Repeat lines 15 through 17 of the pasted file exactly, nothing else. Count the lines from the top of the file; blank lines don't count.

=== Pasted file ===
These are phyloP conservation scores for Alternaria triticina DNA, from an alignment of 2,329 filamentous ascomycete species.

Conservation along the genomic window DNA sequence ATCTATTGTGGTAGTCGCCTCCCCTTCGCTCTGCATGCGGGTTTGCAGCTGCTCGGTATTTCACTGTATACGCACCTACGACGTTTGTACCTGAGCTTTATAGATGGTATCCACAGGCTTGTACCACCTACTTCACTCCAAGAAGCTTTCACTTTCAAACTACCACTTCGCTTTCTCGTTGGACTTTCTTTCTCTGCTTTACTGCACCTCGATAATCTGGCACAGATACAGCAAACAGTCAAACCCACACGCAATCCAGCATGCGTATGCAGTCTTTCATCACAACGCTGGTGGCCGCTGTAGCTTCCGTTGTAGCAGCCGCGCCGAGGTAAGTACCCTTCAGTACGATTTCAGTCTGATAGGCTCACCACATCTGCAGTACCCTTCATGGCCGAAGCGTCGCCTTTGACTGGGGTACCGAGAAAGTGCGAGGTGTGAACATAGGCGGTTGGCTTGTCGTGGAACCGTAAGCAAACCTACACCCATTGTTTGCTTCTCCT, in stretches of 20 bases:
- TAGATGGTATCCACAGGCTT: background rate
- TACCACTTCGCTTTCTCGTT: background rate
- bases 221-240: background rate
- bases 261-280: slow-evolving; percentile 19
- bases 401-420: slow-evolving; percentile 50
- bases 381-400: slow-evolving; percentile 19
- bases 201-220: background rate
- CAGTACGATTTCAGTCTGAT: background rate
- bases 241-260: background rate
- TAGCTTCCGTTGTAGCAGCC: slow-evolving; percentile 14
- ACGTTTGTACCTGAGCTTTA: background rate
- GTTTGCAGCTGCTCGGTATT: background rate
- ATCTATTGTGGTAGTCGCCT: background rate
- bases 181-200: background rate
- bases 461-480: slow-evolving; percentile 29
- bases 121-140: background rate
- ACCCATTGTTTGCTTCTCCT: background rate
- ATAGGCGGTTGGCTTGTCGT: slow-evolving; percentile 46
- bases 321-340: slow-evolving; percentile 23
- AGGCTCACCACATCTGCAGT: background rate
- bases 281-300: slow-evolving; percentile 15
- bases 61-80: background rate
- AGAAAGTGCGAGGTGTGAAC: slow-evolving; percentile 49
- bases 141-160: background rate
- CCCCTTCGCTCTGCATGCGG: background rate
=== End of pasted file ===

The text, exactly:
- ATCTATTGTGGTAGTCGCCT: background rate
- bases 181-200: background rate
- bases 461-480: slow-evolving; percentile 29